The Affordable Care Act requires that employers with full time equivalents of 50 or more offer insurance to their employees. Not just any insurance – affordable insurance. But how do you determine what’s affordable? How can you make sure you won’t get penalized for inadvertently falling short?
Let’s break this down. According to the ACA, you will not be penalized as long as you offer affordable group coverage to at least 95 percent of the employees (and their dependents) who work a minimum of 30 hours a week for your company.
What’s affordable? According to the ACA, if a health care plan costs no more than 9.5 percent of an employee’s total household income, it’s an affordable plan. However, your employees probably don’t share their tax files with you personally. So you probably have no idea what their total household income is. And without that, how can you ensure that the coverage you’re offering costs no more than 9.5 percent? An easy solution is to use the “safe harbor” methods provided by the IRS.
Determine group health coverage affordability by applying one of these three optional ACA Safe Harbors:
W-2 INCOME: The first Safe Harbor is employees’ wages. Instead of basing your calculation on their total household income, you can just look at Box 1 of their W-2. As long as they’re not paying more than 9.5 percent of Box 1, you’re safe. On the downside, this method requires you to calculate coverage one by one, employee by employee. If you’ve got a team of hundreds (or thousands), that’s a tall order. Also, because Box 1 doesn’t include pre-tax figures such as your employees’ 401(k) contributions, you could end up safer than you need to be. While it’s great if you choose to offer better coverage, it’s still good to know the bottom line of what’s required. Finally, since you don’t actually know what the number in Box 1 will be until the end of the year, you’ll need to plan proactively to make sure the coverage you offer corresponds to your employees’ wages.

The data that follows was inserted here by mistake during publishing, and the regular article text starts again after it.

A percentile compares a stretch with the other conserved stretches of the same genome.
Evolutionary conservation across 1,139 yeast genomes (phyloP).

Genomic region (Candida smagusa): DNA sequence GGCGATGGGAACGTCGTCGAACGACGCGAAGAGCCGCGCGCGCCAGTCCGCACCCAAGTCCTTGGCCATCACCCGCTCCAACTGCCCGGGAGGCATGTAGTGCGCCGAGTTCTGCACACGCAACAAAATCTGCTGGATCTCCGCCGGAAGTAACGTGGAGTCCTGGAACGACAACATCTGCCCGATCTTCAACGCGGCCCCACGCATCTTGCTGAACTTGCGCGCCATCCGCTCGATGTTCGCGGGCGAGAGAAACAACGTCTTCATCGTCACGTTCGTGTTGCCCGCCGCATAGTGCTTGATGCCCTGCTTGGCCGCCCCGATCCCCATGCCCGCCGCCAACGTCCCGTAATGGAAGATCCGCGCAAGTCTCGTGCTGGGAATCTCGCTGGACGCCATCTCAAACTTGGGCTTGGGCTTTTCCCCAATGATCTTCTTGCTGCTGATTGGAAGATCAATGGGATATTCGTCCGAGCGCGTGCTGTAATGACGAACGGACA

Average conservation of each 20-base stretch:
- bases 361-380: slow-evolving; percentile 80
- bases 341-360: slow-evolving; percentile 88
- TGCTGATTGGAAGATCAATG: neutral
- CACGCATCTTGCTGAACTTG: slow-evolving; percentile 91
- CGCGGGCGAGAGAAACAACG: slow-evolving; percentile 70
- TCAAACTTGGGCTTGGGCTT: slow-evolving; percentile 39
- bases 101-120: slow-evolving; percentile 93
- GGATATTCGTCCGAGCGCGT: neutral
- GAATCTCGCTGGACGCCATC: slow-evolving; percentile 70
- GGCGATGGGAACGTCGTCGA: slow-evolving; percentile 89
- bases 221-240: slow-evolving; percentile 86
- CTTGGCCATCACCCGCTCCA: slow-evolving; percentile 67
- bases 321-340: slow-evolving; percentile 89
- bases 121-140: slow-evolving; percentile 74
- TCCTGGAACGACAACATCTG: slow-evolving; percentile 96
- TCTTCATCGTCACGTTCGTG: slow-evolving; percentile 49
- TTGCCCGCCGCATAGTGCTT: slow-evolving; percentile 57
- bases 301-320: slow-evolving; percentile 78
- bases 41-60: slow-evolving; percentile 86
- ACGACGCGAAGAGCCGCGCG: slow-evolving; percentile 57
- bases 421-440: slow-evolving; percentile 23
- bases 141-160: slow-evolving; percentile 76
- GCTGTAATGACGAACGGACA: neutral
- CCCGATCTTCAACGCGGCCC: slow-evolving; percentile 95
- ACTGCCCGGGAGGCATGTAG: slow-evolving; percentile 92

RATE OF PAY: This method is easy to use; you won’t have to examine every last employee’s W-2 form with this one – you just figure the numbers based on your lowest-paid employee’s rate, and you’re good. Also, there’s no guesswork. You know upfront what the numbers are. You don’t have to wait until the end of the year to find out. On the other hand, if your hourly employees end up working more than 130 hours per month, you’re not allowed to factor those hours in. And, you can’t use this method if you cut your employees’ wages during the year.
FEDERAL POVERTY LINE: The third Safe Harbor is the Federal Poverty Line (FPL). Take 100 percent of the individual FPL, which is $11,670 this year (2014), make sure your employees’ premiums amount to 9.5 percent or less, and you’re safe. This is a very conservative method, which means you’ll probably pay more per employee than if you were to use one of the other Safe Harbors. That said, it’s also refreshingly straight forward and fail-safe. Using the FPL, you can rest assured you’ll stay penalty-free even if the amount is less than an employee’s actual income.